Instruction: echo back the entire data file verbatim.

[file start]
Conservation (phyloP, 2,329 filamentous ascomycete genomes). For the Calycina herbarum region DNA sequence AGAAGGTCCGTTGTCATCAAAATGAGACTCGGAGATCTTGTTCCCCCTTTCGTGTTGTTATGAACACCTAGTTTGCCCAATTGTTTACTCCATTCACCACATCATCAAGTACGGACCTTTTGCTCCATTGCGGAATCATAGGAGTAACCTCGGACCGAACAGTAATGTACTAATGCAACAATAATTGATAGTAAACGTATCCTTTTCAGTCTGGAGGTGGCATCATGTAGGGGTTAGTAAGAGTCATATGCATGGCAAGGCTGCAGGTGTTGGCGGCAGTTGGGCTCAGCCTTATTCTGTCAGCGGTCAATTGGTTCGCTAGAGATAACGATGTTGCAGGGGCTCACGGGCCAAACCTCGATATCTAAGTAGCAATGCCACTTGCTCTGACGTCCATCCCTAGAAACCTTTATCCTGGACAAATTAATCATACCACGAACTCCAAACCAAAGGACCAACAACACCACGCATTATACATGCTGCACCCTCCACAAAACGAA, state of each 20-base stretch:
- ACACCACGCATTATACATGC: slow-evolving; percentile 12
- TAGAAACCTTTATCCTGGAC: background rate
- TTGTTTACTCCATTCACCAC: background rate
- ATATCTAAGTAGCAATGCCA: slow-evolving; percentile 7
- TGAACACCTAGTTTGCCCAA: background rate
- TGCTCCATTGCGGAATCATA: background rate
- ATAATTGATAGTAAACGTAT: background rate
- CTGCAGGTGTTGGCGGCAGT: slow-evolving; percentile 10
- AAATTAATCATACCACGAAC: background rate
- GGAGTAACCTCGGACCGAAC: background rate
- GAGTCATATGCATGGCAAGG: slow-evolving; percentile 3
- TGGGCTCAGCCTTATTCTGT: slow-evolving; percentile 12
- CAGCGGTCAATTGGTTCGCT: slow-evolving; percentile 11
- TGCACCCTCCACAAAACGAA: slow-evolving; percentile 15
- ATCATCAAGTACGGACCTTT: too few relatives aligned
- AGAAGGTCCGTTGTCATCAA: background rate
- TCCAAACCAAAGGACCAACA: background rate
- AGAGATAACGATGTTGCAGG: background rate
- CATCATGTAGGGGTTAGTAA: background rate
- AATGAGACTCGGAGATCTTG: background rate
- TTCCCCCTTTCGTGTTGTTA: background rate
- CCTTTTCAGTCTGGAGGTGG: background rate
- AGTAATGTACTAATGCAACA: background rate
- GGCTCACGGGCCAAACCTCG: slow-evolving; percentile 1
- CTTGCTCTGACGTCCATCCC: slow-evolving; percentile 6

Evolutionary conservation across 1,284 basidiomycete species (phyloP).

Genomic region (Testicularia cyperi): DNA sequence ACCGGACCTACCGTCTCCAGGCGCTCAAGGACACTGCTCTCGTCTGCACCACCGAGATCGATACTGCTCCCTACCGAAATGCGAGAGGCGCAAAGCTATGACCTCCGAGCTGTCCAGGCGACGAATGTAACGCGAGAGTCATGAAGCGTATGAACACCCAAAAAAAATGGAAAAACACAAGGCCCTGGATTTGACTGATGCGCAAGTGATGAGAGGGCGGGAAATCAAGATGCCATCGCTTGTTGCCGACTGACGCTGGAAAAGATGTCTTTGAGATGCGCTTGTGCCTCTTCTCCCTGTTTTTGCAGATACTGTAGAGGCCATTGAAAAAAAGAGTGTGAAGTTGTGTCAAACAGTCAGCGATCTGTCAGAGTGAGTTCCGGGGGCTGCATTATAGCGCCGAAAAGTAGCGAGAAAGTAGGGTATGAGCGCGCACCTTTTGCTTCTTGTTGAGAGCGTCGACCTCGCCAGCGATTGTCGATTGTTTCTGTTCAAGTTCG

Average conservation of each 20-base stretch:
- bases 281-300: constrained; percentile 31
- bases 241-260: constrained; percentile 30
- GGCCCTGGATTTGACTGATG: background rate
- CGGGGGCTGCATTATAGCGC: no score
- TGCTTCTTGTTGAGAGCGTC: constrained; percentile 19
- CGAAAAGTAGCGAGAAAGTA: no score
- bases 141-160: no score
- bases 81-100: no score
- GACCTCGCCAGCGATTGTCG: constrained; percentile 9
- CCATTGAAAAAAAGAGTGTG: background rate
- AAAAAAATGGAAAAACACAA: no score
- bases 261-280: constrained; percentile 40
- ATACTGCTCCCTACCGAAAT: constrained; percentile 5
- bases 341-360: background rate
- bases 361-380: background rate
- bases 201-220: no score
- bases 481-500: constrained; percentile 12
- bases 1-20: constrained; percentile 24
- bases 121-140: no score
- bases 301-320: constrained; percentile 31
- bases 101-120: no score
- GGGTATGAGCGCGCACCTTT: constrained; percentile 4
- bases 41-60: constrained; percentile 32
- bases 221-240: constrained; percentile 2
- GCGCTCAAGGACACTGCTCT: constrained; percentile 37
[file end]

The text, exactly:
Conservation (phyloP, 2,329 filamentous ascomycete genomes). For the Calycina herbarum region DNA sequence AGAAGGTCCGTTGTCATCAAAATGAGACTCGGAGATCTTGTTCCCCCTTTCGTGTTGTTATGAACACCTAGTTTGCCCAATTGTTTACTCCATTCACCACATCATCAAGTACGGACCTTTTGCTCCATTGCGGAATCATAGGAGTAACCTCGGACCGAACAGTAATGTACTAATGCAACAATAATTGATAGTAAACGTATCCTTTTCAGTCTGGAGGTGGCATCATGTAGGGGTTAGTAAGAGTCATATGCATGGCAAGGCTGCAGGTGTTGGCGGCAGTTGGGCTCAGCCTTATTCTGTCAGCGGTCAATTGGTTCGCTAGAGATAACGATGTTGCAGGGGCTCACGGGCCAAACCTCGATATCTAAGTAGCAATGCCACTTGCTCTGACGTCCATCCCTAGAAACCTTTATCCTGGACAAATTAATCATACCACGAACTCCAAACCAAAGGACCAACAACACCACGCATTATACATGCTGCACCCTCCACAAAACGAA, state of each 20-base stretch:
- ACACCACGCATTATACATGC: slow-evolving; percentile 12
- TAGAAACCTTTATCCTGGAC: background rate
- TTGTTTACTCCATTCACCAC: background rate
- ATATCTAAGTAGCAATGCCA: slow-evolving; percentile 7
- TGAACACCTAGTTTGCCCAA: background rate
- TGCTCCATTGCGGAATCATA: background rate
- ATAATTGATAGTAAACGTAT: background rate
- CTGCAGGTGTTGGCGGCAGT: slow-evolving; percentile 10
- AAATTAATCATACCACGAAC: background rate
- GGAGTAACCTCGGACCGAAC: background rate
- GAGTCATATGCATGGCAAGG: slow-evolving; percentile 3
- TGGGCTCAGCCTTATTCTGT: slow-evolving; percentile 12
- CAGCGGTCAATTGGTTCGCT: slow-evolving; percentile 11
- TGCACCCTCCACAAAACGAA: slow-evolving; percentile 15
- ATCATCAAGTACGGACCTTT: too few relatives aligned
- AGAAGGTCCGTTGTCATCAA: background rate
- TCCAAACCAAAGGACCAACA: background rate
- AGAGATAACGATGTTGCAGG: background rate
- CATCATGTAGGGGTTAGTAA: background rate
- AATGAGACTCGGAGATCTTG: background rate
- TTCCCCCTTTCGTGTTGTTA: background rate
- CCTTTTCAGTCTGGAGGTGG: background rate
- AGTAATGTACTAATGCAACA: background rate
- GGCTCACGGGCCAAACCTCG: slow-evolving; percentile 1
- CTTGCTCTGACGTCCATCCC: slow-evolving; percentile 6

Evolutionary conservation across 1,284 basidiomycete species (phyloP).

Genomic region (Testicularia cyperi): DNA sequence ACCGGACCTACCGTCTCCAGGCGCTCAAGGACACTGCTCTCGTCTGCACCACCGAGATCGATACTGCTCCCTACCGAAATGCGAGAGGCGCAAAGCTATGACCTCCGAGCTGTCCAGGCGACGAATGTAACGCGAGAGTCATGAAGCGTATGAACACCCAAAAAAAATGGAAAAACACAAGGCCCTGGATTTGACTGATGCGCAAGTGATGAGAGGGCGGGAAATCAAGATGCCATCGCTTGTTGCCGACTGACGCTGGAAAAGATGTCTTTGAGATGCGCTTGTGCCTCTTCTCCCTGTTTTTGCAGATACTGTAGAGGCCATTGAAAAAAAGAGTGTGAAGTTGTGTCAAACAGTCAGCGATCTGTCAGAGTGAGTTCCGGGGGCTGCATTATAGCGCCGAAAAGTAGCGAGAAAGTAGGGTATGAGCGCGCACCTTTTGCTTCTTGTTGAGAGCGTCGACCTCGCCAGCGATTGTCGATTGTTTCTGTTCAAGTTCG

Average conservation of each 20-base stretch:
- bases 281-300: constrained; percentile 31
- bases 241-260: constrained; percentile 30
- GGCCCTGGATTTGACTGATG: background rate
- CGGGGGCTGCATTATAGCGC: no score
- TGCTTCTTGTTGAGAGCGTC: constrained; percentile 19
- CGAAAAGTAGCGAGAAAGTA: no score
- bases 141-160: no score
- bases 81-100: no score
- GACCTCGCCAGCGATTGTCG: constrained; percentile 9
- CCATTGAAAAAAAGAGTGTG: background rate
- AAAAAAATGGAAAAACACAA: no score
- bases 261-280: constrained; percentile 40
- ATACTGCTCCCTACCGAAAT: constrained; percentile 5
- bases 341-360: background rate
- bases 361-380: background rate
- bases 201-220: no score
- bases 481-500: constrained; percentile 12
- bases 1-20: constrained; percentile 24
- bases 121-140: no score
- bases 301-320: constrained; percentile 31
- bases 101-120: no score
- GGGTATGAGCGCGCACCTTT: constrained; percentile 4
- bases 41-60: constrained; percentile 32
- bases 221-240: constrained; percentile 2
- GCGCTCAAGGACACTGCTCT: constrained; percentile 37